Capacitive touch function row

The Touch Bar was an interesting concept that MacBook Pros started playing with in 2016. It replaced the top row of physical function keys with a capacitive touch strip that provided access to numerous inputs, including app-specific ones.

Apple Touch Bar.
Enlarge / Apple Touch Bar.

Andrew Cunningham

The 2021 MacBook Pro did away with the Touch Bar, but the XPS 13 Plus brings back the concept with a more stripped-down approach. Like prior-gen MacBooks, the XPS 13 Plus has a capacitive touch strip in place of a function row with physical keys. It doesn’t change based on app, and, unfortunately, it isn’t programmable (you also can’t turn it off). Instead, by pressing Fn and Esc, you can make it display one of two sets of menus:

  • Esc, F1-F12, and Delete
  • Esc, volume mute, volume down, volume up, mic mute, play/pause, keyboard brightness, display brightness down, display brightness up, Windows Projector menu, Print Screen, Home, End, Insert, and Delete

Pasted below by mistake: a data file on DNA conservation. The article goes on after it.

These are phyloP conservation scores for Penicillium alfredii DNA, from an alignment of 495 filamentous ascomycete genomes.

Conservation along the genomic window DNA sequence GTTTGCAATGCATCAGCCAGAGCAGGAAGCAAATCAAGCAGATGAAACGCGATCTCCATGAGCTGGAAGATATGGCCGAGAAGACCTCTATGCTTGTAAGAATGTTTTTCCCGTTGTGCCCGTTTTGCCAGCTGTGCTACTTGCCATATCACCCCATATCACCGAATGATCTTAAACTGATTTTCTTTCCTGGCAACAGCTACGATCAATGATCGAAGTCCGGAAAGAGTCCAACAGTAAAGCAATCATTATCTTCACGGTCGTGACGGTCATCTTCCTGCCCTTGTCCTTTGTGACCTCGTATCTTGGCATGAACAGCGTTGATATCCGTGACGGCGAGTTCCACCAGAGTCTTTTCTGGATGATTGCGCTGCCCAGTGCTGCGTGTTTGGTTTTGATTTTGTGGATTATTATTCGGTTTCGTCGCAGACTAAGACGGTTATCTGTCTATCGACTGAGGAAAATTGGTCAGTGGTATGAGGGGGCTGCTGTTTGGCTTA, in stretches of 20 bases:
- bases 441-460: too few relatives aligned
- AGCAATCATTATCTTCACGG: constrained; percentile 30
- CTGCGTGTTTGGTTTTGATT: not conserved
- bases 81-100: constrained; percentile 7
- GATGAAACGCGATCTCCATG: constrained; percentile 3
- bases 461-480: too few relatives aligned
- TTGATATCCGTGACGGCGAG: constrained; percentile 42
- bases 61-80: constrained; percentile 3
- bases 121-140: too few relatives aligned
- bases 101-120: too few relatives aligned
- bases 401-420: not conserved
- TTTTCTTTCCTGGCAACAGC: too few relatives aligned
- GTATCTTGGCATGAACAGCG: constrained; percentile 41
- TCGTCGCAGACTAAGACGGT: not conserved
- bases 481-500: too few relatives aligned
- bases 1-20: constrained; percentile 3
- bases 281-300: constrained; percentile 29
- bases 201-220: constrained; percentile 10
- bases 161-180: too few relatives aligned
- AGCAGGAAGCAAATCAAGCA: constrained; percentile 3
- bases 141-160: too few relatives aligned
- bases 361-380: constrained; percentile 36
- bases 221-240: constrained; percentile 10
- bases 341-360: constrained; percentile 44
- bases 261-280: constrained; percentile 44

Locking my menu of choice in place was easy, but having to hold down two keys in order to see one of two lists of inputs didn’t feel intuitive in my short time with the XPS 13 Plus. Maybe I would get accustomed to it over time, but I don’t typically need an adjustment period to use my laptop’s function or media keys, especially on a mainstream-level system like an XPS laptop. The fact that the keys use touch to work rather than pressing a button made the experience even more unnatural.

That said, I’m sure there are people who lament Apple giving up on the Touch Bar. Unique tech has a way of becoming a cult favorite. It’s certainly one of the more unusual XPS features to come in a while.

Besides the touch-sensitive function row, the XPS 13 Plus’ keyboard takes up the entire width of the deck, thanks to its larger keycaps. Dell has been expanding the XPS 13’s keycap size over the past few years and told me that this is the last step.